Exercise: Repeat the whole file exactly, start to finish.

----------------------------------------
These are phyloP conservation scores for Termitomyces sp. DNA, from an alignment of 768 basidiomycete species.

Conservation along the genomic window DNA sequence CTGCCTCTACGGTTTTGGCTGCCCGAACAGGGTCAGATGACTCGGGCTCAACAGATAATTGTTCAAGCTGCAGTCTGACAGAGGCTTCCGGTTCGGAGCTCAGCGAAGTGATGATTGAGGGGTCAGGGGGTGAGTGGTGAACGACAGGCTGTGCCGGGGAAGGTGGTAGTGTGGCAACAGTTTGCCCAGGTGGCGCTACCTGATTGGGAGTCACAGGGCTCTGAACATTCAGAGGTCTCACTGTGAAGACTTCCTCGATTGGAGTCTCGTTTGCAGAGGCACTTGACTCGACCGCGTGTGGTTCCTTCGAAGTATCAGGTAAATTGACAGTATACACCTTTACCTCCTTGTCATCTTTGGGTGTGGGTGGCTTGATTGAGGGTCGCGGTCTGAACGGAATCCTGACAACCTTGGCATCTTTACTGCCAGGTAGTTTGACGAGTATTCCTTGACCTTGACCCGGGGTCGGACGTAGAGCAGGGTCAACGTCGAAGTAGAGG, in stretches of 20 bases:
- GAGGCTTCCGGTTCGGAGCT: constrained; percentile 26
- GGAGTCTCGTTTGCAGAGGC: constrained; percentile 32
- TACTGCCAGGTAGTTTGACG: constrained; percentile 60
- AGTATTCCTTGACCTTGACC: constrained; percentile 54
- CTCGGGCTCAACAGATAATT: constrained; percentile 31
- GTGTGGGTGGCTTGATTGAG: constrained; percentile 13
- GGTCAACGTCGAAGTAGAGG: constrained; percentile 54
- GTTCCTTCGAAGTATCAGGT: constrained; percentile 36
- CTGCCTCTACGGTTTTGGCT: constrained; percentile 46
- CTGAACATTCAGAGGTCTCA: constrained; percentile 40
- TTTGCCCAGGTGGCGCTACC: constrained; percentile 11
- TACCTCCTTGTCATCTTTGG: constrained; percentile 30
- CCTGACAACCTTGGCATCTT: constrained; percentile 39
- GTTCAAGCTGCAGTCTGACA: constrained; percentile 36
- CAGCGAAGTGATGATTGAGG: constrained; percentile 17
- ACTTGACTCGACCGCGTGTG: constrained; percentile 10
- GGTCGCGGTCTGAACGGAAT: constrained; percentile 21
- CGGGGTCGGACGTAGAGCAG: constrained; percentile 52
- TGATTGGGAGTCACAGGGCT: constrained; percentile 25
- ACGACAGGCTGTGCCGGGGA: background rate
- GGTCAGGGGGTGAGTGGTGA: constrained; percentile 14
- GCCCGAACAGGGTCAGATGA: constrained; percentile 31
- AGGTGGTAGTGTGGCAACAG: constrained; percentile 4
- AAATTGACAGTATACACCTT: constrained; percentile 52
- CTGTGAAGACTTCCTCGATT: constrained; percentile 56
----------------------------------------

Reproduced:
These are phyloP conservation scores for Termitomyces sp. DNA, from an alignment of 768 basidiomycete species.

Conservation along the genomic window DNA sequence CTGCCTCTACGGTTTTGGCTGCCCGAACAGGGTCAGATGACTCGGGCTCAACAGATAATTGTTCAAGCTGCAGTCTGACAGAGGCTTCCGGTTCGGAGCTCAGCGAAGTGATGATTGAGGGGTCAGGGGGTGAGTGGTGAACGACAGGCTGTGCCGGGGAAGGTGGTAGTGTGGCAACAGTTTGCCCAGGTGGCGCTACCTGATTGGGAGTCACAGGGCTCTGAACATTCAGAGGTCTCACTGTGAAGACTTCCTCGATTGGAGTCTCGTTTGCAGAGGCACTTGACTCGACCGCGTGTGGTTCCTTCGAAGTATCAGGTAAATTGACAGTATACACCTTTACCTCCTTGTCATCTTTGGGTGTGGGTGGCTTGATTGAGGGTCGCGGTCTGAACGGAATCCTGACAACCTTGGCATCTTTACTGCCAGGTAGTTTGACGAGTATTCCTTGACCTTGACCCGGGGTCGGACGTAGAGCAGGGTCAACGTCGAAGTAGAGG, in stretches of 20 bases:
- GAGGCTTCCGGTTCGGAGCT: constrained; percentile 26
- GGAGTCTCGTTTGCAGAGGC: constrained; percentile 32
- TACTGCCAGGTAGTTTGACG: constrained; percentile 60
- AGTATTCCTTGACCTTGACC: constrained; percentile 54
- CTCGGGCTCAACAGATAATT: constrained; percentile 31
- GTGTGGGTGGCTTGATTGAG: constrained; percentile 13
- GGTCAACGTCGAAGTAGAGG: constrained; percentile 54
- GTTCCTTCGAAGTATCAGGT: constrained; percentile 36
- CTGCCTCTACGGTTTTGGCT: constrained; percentile 46
- CTGAACATTCAGAGGTCTCA: constrained; percentile 40
- TTTGCCCAGGTGGCGCTACC: constrained; percentile 11
- TACCTCCTTGTCATCTTTGG: constrained; percentile 30
- CCTGACAACCTTGGCATCTT: constrained; percentile 39
- GTTCAAGCTGCAGTCTGACA: constrained; percentile 36
- CAGCGAAGTGATGATTGAGG: constrained; percentile 17
- ACTTGACTCGACCGCGTGTG: constrained; percentile 10
- GGTCGCGGTCTGAACGGAAT: constrained; percentile 21
- CGGGGTCGGACGTAGAGCAG: constrained; percentile 52
- TGATTGGGAGTCACAGGGCT: constrained; percentile 25
- ACGACAGGCTGTGCCGGGGA: background rate
- GGTCAGGGGGTGAGTGGTGA: constrained; percentile 14
- GCCCGAACAGGGTCAGATGA: constrained; percentile 31
- AGGTGGTAGTGTGGCAACAG: constrained; percentile 4
- AAATTGACAGTATACACCTT: constrained; percentile 52
- CTGTGAAGACTTCCTCGATT: constrained; percentile 56